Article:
We're not going so far as to predict another Thrilla in Manila, but we will say this: the fight for the chairmanship of the state Republican party is getting good -- in a juicy, knockdown, drag-out kind of way. Just how we like it!
Here's the background for all you non-political animals. Every two years, the party's "state committeemen" -- the GOP faithful, one step up from the precinct level -- gather to elect the state chair. This year's vote, scheduled for this Saturday at Camelback High School, features a rematch from 2007: Lisa James versus Randy Pullen.
Last time around, Pullen beat James by just four votes. It was seen, at the time, as a repudiation of John McCain. But, in retrospect, it was oh-so-much more: a victory of the nutty, anti-immigration wing of the party over anything resembling professionalism and the very idea of a Big Tent.
From that point on, the xenophobes were running the show, and anybody who dared to question them was derided as a Republican In Name Only, aka RINO.
Naturally, during Pullen's tenure, donors have largely avoided the state party. Democrats now handily outpace the GOP in new voter registration. And even many lifelong conservatives -- including, in fact, your humble correspondent -- have abandoned the party they once called home.
We reached out to James recently to get her take on this weekend's rematch. Admittedly, we're a little biased in this: While we've never met her or Randy Pullen. we'd like to see the GOP repudiate the Arpaio-style nastiness that's pervaded the Pullen years. So when we reached her by cell phone last week, we asked about her take on that.
The following Q & A is our wildly condensed version of our chat.
New Times: So you lost by four votes in 2007. What's going to be different this time around?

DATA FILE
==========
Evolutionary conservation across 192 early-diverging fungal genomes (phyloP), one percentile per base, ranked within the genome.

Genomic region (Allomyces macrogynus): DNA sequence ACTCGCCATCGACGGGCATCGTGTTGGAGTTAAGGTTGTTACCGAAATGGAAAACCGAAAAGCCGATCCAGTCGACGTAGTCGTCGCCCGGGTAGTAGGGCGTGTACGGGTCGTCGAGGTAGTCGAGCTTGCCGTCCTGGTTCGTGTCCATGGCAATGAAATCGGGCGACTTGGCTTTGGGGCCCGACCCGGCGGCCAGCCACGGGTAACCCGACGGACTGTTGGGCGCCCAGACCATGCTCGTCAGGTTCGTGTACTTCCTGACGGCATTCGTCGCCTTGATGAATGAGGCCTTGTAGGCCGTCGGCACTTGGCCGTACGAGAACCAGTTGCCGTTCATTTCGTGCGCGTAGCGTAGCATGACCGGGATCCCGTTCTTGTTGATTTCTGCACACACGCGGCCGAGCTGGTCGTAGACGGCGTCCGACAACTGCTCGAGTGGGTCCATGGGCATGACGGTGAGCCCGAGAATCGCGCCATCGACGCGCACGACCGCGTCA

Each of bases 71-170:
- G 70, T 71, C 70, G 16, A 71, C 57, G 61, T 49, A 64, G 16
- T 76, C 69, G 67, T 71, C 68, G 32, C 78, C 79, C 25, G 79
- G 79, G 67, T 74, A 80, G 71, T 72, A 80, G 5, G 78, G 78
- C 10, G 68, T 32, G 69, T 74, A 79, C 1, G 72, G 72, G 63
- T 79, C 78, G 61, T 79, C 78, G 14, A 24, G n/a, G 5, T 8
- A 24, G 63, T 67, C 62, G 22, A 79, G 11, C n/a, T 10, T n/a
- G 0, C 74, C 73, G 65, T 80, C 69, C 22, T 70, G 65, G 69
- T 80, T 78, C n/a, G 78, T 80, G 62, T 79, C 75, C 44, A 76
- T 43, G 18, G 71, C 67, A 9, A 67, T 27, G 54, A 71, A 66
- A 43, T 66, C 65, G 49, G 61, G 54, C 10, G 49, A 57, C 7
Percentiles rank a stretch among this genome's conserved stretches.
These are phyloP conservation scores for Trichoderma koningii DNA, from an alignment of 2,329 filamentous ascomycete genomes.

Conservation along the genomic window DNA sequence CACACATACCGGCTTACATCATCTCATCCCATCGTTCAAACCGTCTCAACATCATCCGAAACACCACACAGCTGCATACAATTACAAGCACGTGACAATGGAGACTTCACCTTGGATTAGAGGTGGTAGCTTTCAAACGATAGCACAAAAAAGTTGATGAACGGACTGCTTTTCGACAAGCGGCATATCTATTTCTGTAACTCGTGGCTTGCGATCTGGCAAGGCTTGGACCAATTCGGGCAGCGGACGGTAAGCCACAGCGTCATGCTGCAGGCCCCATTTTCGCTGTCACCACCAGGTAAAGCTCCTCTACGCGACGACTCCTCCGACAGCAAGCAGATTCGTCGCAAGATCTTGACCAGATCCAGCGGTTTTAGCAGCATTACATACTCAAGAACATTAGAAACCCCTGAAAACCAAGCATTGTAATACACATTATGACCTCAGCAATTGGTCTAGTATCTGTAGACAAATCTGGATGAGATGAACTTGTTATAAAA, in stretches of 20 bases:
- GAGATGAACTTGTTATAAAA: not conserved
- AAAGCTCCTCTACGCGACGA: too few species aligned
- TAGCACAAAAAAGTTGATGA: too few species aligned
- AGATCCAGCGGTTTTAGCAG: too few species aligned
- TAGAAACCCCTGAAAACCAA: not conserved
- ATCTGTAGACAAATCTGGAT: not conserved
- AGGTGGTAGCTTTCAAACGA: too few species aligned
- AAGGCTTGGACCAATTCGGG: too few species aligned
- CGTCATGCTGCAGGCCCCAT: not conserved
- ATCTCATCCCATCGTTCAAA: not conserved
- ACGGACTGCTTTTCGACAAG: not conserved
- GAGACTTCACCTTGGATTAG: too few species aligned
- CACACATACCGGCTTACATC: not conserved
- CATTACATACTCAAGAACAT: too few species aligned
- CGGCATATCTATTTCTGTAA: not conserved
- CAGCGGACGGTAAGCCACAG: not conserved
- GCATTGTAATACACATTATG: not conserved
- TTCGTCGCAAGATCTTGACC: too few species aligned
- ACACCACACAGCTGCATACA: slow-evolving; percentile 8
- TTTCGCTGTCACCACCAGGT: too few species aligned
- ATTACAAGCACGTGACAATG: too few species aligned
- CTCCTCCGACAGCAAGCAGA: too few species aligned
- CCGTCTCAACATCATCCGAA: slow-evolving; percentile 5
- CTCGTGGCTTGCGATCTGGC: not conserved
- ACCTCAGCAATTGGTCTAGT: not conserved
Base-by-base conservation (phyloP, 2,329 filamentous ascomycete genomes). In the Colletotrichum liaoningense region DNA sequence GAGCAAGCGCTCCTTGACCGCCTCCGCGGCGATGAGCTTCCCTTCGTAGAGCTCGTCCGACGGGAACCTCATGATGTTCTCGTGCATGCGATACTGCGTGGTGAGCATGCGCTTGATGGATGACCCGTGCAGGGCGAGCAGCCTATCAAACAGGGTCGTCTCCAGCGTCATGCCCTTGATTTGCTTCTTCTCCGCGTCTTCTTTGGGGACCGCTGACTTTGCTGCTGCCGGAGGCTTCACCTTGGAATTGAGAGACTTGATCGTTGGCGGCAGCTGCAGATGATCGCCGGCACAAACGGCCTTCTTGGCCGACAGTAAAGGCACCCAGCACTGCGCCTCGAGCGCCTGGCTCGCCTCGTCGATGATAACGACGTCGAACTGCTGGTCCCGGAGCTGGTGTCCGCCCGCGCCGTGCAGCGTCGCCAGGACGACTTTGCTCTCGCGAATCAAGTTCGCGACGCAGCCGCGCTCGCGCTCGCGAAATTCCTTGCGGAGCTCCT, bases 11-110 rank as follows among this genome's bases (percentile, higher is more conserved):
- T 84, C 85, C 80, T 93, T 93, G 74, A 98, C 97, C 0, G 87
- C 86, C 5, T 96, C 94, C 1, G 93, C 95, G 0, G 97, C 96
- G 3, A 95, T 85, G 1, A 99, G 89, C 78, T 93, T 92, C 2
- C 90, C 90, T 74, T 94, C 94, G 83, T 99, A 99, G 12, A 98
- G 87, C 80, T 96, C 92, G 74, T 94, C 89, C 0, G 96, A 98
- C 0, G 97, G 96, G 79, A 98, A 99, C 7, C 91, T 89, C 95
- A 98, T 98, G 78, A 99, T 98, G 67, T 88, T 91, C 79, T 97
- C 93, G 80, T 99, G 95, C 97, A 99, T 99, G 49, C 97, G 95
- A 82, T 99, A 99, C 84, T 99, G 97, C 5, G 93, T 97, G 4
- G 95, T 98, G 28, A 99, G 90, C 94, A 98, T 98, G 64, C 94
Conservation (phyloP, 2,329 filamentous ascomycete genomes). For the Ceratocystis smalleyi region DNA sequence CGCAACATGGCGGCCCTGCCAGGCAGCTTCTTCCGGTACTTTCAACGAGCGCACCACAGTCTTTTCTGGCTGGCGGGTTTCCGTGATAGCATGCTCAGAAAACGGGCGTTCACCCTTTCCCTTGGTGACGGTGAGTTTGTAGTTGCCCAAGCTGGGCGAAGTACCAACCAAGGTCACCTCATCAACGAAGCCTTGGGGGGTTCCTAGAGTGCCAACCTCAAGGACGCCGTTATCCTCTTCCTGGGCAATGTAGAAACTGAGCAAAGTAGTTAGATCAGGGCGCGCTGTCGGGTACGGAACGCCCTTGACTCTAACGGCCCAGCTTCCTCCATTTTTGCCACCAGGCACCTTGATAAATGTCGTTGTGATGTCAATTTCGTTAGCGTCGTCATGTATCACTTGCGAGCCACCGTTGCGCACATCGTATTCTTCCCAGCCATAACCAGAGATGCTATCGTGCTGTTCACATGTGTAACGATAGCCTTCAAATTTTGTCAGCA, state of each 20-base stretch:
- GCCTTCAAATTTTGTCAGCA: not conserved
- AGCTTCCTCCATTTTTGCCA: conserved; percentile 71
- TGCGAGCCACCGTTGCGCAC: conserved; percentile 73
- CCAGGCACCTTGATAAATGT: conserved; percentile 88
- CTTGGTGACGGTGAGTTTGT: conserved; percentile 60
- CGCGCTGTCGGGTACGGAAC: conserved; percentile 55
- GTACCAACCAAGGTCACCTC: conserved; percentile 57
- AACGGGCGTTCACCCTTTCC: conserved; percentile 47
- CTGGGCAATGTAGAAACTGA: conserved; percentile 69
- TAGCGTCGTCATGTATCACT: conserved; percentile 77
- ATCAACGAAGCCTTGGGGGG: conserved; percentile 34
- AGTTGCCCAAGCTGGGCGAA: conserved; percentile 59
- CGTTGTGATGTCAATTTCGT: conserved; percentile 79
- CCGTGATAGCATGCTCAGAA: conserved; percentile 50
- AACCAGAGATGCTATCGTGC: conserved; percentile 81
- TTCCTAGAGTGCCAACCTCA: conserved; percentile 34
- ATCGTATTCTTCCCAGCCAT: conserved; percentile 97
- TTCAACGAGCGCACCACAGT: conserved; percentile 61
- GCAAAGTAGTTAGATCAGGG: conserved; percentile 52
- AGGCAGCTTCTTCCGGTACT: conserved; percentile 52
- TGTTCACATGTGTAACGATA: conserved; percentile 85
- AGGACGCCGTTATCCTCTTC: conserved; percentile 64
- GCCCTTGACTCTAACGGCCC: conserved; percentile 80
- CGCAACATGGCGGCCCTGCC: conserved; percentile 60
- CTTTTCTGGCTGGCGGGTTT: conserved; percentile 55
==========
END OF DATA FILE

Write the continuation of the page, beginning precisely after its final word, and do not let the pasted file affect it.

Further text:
James: There are a couple of things. For one thing, we've got a bigger voting pool. 1,018 people will voting this time around. [Editor's note: that's an increase of about 200.] A lot of new people are involved. Are some of them the same? Yes, but still, it's a different group overall. Second, we've got a chairman running for reelection who has a record. People have seen what he can do and what he has done. There's something to vote on. And the year we're coming off is one where we've had mixed success.
New Times: Pullen has made much of the fact that the GOP actually gained a few seats in the Legislature, but the party actually lost two seats on the corporation commission -- and nearly lost a third.
James: The corporation commission is a prime example. We've got to be able to play statewide.
New Times: A lot of Republicans, including me, were horrified by Pullen's decision to use party funds to finance a nasty, disgusting ad that accused the Democrat running against Maricopa County Sheriff Joe Arpaio of masturbating on the job.
James: Yes, and you've got two issues there. One, the sheriff was never in danger of losing his seat, ever. When we've raised half as much money as the prior election cycle, to use the money you've raised on a race that was never in danger, that is not showing a wise use of money. Two, I've got four kids. And for the Republican Party, which is supposed to be the party of family values, to run ads that can't be aired before 9 p.m. -- I think that's a judgment call there. It's not something I would have done.
It has nothing to do with the sheriff. You don't spend money on races where you have double digit leads. And then, of course, there's the content of it on top of that.
New Times: The party is badly divided on the issue of illegal immigration. You've got the Pullen crowd basically saying we're all RINOs if we're in favor of amnesty or even comprehensive reform. Do you think the two sides can ever come together?
James: You have to bring everybody to the table. My job as party chairman, whoever the Republicans elect in the primary process, I'm there to support them. And the party cannot be a single issue party. We need to be a conservative party -- but it's not just about one issue, it's about the entire platform.
New Times: You've been painted as moderate on abortion because you worked for Rudy Guiliani in the '08 election.
James: I am 100 percent pro-life. The Arizona Right to Life came out as neutral on this race because we are both pro-life candidates. My husband met Mr. Guiliani when he was working for President Bush, and he was incredibly impressed with his leadership. We felt he had the best opportunity to beat Hillary Clinton or Barack Obama. Now, as soon as he dropped out, we offered our support to John McCain.
Two years ago, they opposed me because I was supposedly McCain's lackey. This year, they're saying, 'Don't vote for her because she didn't even support John McCain.' Well, I think the overall lesson is, I'm nobody's lackey.